Coltsfoot, Chainsaws and Cullendoch’s heads

8.89 miles 4h 31m ascent 267m

Big Water of Fleet Viaduct- Craigwhinnie

The plan was to walk up to Loch Grannoch Lodge. Forestry tracks all the way, what could go wrong?

We parked near the viaduct and set off in the sunshine. The first jacket-less walk of the year, though there were still plates of ice on puddles in the shade. The ground off track was very wet. So much so that getting to Little Cullendoch promised wet feet. Christy wouldn’t care but we decided to delay the wet feet until we were on the way back.

It was a lovely day. Snowdrops, Coltsfoot, the sound of running water and wee waterfalls, views of Cairnsmore of Fleet and a woodpecker we could hear but not see. Then after about an hours walking we heard chainsaws. A sign warned us that trees were being felled. I might have gone on anyway to see if the harvesting was actually in progress, but as we stood by the sign I saw a tree fall.

Somewhat disappointed we turned round and headed back to the main track. We didn’t see the Loch from this end, or Maggie’s Memorial but here are some photos from a few years ago.

Our fallback was to carry along the cycleway 7 forestry track. We walked up to the rock we had stopped at last month and stopped there for a slug of water and a jelly baby. (And a dog biscuit each for the dogs).

We decided to walk on a little further just to see if we could glimpse the loch along a fire-break, but it wasn’t to be.

Once back near the viaduct we headed across to Little Cullendoch. I chose one route, Audrey another but we both ended up with wet feet. I’ve been on these ruins many times and this is the wettest I’ve known the ground.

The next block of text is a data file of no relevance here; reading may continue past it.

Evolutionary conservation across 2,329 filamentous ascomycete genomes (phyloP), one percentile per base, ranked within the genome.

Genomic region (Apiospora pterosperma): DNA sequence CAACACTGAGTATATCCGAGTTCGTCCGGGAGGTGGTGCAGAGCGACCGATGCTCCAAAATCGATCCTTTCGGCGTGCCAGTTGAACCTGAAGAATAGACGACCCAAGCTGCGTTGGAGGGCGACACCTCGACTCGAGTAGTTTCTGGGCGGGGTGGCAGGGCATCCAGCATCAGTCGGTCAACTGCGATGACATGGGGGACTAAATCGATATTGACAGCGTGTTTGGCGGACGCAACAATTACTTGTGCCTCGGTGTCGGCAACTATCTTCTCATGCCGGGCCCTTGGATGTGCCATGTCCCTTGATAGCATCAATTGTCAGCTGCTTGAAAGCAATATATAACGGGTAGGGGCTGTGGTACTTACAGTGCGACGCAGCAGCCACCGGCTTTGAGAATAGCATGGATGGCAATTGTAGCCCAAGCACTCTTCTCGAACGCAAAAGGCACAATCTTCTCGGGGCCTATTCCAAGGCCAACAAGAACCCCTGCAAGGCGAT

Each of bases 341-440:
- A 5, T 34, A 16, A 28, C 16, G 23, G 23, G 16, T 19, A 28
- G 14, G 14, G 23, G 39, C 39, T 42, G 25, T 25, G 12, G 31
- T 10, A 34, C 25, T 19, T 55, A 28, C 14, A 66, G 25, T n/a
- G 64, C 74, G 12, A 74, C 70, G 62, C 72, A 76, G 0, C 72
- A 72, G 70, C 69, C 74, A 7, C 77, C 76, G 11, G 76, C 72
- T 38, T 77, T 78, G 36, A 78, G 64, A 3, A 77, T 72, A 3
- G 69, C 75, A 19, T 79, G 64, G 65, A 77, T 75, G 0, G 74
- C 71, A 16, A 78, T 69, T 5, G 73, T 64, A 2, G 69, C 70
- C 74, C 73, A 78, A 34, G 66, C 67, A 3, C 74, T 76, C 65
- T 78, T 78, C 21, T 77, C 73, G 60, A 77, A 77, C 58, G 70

The sculpture “Heart” is still there. Here is an excerpt from a previous visit.

The first we came upon was “Heart”, a pair of carved heads chained in the ruins of Little Cullendoch. I have often wondered why this head has the hilt of a knife in its neck and my thoughts had usually strayed towards romance and murder but the artist’s concept is that the relatively light touch that humans have had on this landscape will gradually fade and that this process will be mirrored as these faces become obscured by moss and lichen as they are subsumed into the ground with the ruins about them.

The ruins are close by the forestry track but are defended by a boggy ditch and scattered rocks overgrown by bracken, all the better to twist ankles. The ditch is not an ancient defence but due to the modern forestry track interfering with natural drainage. We had a bit of an adventure getting into the ruins because a nearby scrum of sheep required the dogs to be on their leads. The dogs leaped about making it difficult to choose safe footing. Audrey was dragged off course, Sweep pulling her like an invisible current into the bracken, so she had to manhandle the dog over a wall to get back to the artworks. Poor old Sweep can only jump up walls when it suits him.

In search of Galloway’s Chained Art, 2015

The ruins are still defended by the boggy ditch and carved heads are certainly less distinct than they were.

This entry was posted in Dumfries & Galloway. Bookmark the permalink.

Leave a Reply

Your email address will not be published.